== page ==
Surtr - Pulvis Et Umbra review
|Album:||Pulvis Et Umbra|
|Release date:||March 2013|
01. Rise Again
02. Three Winters Of War
03. Sonic Doom
04. The Call
06. I Am The Cross
07. Fred Karno's Army
I will admit that when I first received this album, I was fully convinced that its title was Pelvis Et Umbra and not Pulvis Et Umbra. Immediately I thought "whoa this has to be one of the coolest titles around, hehehe, is it supposed to mean 'shadow of the penis' or something"? Unfortunately, the title in fact translates into "Dust and Shadow", which is a far more cliche title for a doom metal album and even more unfortunately, as it turns out, having the word "pelvis" in the title would have been pretty much the only notable thing going for Surtr on this boring, derivative album.
Surtr is a French band that specializes in pretty straight forward traditional doom metal of the monotonous, vintage Saint Vitus variety, with occasional epic tendencies and more 'modern' death-doom parts appearing in some songs. All jokes aside, there is evidence of some talent here, with some of the riffs being appropriately catchy in that morose, moping way that doom metal fans have come to love. Unfortunately, all it takes is the first few seconds of the opener "Rise Again" to notice that something is very, very wrong here. First of all, the vocals are a very weak point of this album due to the singer's tuneless delivery and bad French accent. While a band such as Warning is able to turn a tuneless delivery into art, Surtr's vocalist just sounds like a karaoke performer with bronchitis and listening to a song like "Sonic Doom" is a cringe-inducing experience, even though the track actually features pleasantly grinding guitars in the verses and a well-developed death-doom breakdown.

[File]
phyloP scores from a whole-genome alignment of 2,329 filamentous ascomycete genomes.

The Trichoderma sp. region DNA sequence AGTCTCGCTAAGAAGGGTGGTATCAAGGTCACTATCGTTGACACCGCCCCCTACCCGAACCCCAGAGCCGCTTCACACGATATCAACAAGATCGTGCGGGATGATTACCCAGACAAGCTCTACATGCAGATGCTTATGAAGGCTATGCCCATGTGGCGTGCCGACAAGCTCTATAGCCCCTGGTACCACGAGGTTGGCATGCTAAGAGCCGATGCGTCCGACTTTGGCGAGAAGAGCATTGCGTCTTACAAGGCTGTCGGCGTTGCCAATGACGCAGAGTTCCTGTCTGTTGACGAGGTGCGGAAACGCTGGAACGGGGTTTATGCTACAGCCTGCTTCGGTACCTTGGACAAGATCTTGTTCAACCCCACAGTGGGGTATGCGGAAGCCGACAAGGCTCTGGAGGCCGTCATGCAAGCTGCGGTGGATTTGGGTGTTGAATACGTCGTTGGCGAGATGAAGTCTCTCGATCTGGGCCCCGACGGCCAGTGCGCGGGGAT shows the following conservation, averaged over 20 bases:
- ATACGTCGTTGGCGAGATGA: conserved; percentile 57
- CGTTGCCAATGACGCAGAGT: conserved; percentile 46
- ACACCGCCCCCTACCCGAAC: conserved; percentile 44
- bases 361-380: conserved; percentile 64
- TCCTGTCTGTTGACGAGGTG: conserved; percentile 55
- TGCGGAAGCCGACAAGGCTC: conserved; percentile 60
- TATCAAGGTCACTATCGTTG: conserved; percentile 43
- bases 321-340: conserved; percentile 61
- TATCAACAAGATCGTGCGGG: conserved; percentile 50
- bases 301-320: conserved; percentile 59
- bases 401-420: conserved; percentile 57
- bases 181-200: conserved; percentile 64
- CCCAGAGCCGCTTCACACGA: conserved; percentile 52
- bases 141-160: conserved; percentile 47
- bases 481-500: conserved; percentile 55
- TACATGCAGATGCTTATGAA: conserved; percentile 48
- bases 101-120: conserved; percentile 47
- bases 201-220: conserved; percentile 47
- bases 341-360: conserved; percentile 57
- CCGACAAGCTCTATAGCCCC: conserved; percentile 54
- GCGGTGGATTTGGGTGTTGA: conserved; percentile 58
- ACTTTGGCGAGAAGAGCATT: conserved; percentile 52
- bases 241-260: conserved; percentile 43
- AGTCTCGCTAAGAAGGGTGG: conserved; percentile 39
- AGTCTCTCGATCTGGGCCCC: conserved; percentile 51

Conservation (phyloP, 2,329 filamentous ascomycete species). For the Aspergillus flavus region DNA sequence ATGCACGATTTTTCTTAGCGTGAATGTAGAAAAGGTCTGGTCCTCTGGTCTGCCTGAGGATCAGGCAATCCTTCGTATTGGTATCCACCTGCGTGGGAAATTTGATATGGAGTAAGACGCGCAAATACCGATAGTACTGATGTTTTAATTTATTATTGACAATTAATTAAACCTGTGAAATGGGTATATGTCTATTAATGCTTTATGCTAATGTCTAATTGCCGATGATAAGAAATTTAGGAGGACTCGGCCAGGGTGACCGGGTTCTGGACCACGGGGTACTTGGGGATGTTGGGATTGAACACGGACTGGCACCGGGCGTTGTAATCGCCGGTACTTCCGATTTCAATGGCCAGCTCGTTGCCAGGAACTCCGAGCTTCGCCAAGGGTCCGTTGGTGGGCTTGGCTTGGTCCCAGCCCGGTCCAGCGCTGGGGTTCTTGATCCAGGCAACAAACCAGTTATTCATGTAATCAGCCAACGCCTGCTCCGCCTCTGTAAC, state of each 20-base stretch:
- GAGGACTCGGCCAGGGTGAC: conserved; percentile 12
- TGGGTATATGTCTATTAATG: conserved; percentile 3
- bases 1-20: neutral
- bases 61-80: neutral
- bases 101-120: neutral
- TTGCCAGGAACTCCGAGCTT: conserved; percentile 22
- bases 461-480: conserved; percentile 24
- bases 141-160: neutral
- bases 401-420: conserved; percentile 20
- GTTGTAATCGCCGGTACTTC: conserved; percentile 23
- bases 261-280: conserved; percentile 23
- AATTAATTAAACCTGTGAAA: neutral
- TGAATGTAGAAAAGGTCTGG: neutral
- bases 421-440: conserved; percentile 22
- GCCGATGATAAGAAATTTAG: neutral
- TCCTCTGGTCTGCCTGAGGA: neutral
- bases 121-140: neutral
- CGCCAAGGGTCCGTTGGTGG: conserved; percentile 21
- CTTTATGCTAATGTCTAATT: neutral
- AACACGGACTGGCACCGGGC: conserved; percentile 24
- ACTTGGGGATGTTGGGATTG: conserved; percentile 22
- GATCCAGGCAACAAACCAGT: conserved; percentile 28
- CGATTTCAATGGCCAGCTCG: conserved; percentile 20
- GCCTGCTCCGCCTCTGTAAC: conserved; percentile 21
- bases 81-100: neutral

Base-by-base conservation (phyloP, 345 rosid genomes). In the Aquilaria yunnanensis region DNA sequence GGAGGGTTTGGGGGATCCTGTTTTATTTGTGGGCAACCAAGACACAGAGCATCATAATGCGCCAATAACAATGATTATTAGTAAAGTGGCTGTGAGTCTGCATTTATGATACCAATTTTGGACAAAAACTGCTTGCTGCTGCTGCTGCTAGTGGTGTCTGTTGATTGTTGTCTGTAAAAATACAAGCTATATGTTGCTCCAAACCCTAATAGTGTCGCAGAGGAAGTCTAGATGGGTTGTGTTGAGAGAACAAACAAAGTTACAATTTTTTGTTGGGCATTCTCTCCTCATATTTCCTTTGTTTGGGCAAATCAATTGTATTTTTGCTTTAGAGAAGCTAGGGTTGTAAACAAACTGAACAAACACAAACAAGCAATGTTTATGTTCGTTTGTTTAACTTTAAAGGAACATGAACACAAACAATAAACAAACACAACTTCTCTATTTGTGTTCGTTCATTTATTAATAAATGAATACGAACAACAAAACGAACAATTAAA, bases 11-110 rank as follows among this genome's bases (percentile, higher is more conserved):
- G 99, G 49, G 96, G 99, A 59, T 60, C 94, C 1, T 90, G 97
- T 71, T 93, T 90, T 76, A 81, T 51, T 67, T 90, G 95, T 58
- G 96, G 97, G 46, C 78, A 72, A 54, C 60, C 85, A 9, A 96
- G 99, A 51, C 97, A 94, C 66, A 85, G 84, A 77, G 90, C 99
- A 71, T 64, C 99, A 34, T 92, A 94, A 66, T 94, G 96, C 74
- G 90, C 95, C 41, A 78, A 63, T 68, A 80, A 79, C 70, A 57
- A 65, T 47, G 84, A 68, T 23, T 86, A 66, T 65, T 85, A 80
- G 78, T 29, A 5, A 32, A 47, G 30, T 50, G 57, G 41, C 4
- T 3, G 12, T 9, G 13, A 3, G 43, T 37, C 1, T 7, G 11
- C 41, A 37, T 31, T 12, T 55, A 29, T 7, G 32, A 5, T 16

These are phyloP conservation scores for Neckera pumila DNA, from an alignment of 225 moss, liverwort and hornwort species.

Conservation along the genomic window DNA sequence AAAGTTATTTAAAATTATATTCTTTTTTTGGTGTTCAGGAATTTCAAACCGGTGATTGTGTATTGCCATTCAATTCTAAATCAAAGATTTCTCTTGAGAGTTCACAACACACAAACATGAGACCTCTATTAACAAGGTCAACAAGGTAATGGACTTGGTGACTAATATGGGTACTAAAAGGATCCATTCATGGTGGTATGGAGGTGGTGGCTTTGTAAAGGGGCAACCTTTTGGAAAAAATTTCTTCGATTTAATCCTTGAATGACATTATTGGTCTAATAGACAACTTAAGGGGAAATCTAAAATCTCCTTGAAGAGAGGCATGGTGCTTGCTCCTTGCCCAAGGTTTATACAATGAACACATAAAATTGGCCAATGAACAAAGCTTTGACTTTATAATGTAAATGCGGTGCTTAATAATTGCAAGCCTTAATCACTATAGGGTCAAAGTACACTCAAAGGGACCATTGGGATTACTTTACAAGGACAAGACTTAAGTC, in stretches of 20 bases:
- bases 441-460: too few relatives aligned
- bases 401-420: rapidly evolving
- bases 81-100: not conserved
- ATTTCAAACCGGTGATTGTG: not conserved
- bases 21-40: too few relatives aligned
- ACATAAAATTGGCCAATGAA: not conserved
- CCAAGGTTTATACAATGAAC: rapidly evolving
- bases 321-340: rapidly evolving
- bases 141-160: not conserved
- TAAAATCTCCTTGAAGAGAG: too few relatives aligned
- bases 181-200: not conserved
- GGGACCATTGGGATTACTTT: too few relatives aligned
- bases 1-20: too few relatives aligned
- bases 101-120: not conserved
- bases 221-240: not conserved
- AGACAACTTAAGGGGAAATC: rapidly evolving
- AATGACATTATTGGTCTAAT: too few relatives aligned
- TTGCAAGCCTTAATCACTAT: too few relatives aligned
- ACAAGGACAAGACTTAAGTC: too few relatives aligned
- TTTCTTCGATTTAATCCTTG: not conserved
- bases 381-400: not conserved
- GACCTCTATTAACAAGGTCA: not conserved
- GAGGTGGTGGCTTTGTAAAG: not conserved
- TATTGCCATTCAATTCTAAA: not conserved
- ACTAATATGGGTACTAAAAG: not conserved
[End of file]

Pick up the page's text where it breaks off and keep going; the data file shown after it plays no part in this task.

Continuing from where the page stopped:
Secondly, the promo I received features rather poor sound quality, with the kick drums and lower bass being noticeably distorted on every headphone and speaker system that I've listened to this album with. I even downloaded a pirated copy of this album just to make sure that the final release isn't mixed better and lo and behold, welcome to lo-fi country. No doubt, this is caused by an over-zealous, yet inexperienced mastering engineer trying very hard to make Surtr's music sound more imposing than it actually does. Either way, the production is definitely a huge fail and takes away from the enjoyment of this album in a big way, as the overdone kick drums pummel away at you, masking the riffs and vocals alike (although the latter is not such a bad thing).
All in all, Surtr's Pulvis Et Umbra is not really an album I'd feel comfortable recommending to anyone. Certainly, some of the less picky doom metal fans out there will find some things to like about this album; however, even they will be distracted by its aforementioned flaws. Indeed, what I have primarily learned from listening to this album is that everything is better with a dick joke thrown in, even doom metal.
||Written on 17.04.2013 by With Metal Storm since 2002, jupitreas has been subjecting the masses to his reviews for quite a while now. He lives in Warsaw, Poland, where he does his best to avoid prosecution for being so cool.|
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